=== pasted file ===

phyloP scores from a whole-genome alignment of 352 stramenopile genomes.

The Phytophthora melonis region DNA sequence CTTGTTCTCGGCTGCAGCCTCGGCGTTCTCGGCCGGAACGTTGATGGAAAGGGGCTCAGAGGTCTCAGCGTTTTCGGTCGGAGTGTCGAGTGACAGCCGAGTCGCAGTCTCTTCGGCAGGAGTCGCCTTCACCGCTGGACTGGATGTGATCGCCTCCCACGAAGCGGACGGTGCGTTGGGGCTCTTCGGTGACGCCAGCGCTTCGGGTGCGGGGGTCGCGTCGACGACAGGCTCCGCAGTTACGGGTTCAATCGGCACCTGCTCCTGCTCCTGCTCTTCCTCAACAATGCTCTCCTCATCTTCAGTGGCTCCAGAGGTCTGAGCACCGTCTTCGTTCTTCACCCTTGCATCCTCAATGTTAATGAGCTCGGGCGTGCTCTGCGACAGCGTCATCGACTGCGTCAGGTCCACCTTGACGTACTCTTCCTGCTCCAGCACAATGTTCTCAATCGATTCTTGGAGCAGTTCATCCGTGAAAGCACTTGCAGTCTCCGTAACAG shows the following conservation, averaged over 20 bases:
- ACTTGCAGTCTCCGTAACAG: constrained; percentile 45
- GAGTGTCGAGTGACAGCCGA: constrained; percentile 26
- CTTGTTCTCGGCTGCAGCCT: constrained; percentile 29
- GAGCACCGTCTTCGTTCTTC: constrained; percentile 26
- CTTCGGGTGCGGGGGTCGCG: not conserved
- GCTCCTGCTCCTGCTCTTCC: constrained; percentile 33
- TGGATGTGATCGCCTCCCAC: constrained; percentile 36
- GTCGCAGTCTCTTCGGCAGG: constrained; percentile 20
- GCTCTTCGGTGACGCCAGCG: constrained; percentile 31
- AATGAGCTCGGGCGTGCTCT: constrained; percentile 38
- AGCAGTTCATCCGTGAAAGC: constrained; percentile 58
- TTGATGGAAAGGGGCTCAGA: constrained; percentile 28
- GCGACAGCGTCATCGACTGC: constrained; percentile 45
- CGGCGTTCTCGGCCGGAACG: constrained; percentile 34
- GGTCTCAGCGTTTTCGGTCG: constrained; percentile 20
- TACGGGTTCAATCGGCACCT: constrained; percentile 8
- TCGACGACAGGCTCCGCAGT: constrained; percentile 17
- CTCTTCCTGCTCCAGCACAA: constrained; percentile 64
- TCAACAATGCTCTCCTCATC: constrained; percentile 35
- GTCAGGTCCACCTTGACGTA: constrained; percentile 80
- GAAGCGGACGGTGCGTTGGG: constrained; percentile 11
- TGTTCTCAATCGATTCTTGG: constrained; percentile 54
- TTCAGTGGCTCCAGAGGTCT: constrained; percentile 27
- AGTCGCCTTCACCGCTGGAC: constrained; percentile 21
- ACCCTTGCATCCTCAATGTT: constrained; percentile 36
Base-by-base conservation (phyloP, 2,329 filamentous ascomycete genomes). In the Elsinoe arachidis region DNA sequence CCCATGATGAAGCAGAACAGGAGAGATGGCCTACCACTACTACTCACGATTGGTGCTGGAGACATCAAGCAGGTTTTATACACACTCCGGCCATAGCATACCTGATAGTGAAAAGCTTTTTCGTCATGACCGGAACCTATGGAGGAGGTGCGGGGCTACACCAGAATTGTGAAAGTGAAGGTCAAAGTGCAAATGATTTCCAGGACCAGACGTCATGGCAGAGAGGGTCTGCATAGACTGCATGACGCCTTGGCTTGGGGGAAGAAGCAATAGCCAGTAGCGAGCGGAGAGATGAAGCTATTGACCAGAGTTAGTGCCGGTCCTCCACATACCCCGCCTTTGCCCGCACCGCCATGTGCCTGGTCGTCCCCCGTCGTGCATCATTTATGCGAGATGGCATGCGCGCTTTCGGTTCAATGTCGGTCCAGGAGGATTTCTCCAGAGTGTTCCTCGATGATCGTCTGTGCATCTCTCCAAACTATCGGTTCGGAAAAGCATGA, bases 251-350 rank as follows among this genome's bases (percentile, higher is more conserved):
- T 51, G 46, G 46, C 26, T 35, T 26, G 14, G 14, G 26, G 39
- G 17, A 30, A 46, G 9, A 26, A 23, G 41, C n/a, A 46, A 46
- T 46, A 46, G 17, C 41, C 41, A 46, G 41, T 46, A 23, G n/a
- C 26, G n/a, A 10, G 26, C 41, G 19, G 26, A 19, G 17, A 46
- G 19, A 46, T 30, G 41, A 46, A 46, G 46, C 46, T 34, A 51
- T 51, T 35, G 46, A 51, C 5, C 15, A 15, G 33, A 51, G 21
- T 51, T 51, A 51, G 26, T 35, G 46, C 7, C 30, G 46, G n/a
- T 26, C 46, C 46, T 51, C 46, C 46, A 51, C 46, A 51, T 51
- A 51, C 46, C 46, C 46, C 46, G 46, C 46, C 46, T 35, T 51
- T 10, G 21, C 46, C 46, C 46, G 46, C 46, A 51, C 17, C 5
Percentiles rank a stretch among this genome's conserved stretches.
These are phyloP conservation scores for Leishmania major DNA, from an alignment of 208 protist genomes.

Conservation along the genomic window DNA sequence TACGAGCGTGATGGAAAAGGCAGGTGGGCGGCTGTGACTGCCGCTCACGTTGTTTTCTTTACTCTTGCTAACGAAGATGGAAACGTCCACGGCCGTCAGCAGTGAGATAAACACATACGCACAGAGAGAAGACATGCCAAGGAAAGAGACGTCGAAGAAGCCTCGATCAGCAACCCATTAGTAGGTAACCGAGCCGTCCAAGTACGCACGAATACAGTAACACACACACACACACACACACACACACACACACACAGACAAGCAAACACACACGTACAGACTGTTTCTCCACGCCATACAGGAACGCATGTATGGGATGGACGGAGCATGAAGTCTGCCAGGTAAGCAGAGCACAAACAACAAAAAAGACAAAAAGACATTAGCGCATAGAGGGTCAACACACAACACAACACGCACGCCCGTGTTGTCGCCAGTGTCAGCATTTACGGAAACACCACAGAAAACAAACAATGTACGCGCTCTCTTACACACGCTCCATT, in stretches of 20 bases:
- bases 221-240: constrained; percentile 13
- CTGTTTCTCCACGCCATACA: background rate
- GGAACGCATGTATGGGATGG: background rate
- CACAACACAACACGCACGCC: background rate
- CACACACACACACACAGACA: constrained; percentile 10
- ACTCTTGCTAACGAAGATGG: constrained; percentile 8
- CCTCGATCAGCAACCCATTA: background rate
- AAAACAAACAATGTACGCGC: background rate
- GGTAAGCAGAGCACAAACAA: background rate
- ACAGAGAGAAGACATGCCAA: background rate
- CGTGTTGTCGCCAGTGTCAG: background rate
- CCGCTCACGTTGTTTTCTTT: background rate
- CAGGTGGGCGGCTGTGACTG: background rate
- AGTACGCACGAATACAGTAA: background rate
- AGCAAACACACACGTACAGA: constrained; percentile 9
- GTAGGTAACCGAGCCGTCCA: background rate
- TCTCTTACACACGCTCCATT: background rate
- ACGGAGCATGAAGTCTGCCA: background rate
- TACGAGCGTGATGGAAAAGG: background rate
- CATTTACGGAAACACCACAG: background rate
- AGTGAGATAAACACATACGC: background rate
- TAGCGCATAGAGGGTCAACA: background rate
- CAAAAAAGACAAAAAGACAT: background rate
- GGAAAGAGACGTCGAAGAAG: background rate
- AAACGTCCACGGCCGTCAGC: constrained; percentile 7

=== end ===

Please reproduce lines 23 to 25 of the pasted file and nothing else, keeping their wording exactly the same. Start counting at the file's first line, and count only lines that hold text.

- GAAGCGGACGGTGCGTTGGG: constrained; percentile 11
- TGTTCTCAATCGATTCTTGG: constrained; percentile 54
- TTCAGTGGCTCCAGAGGTCT: constrained; percentile 27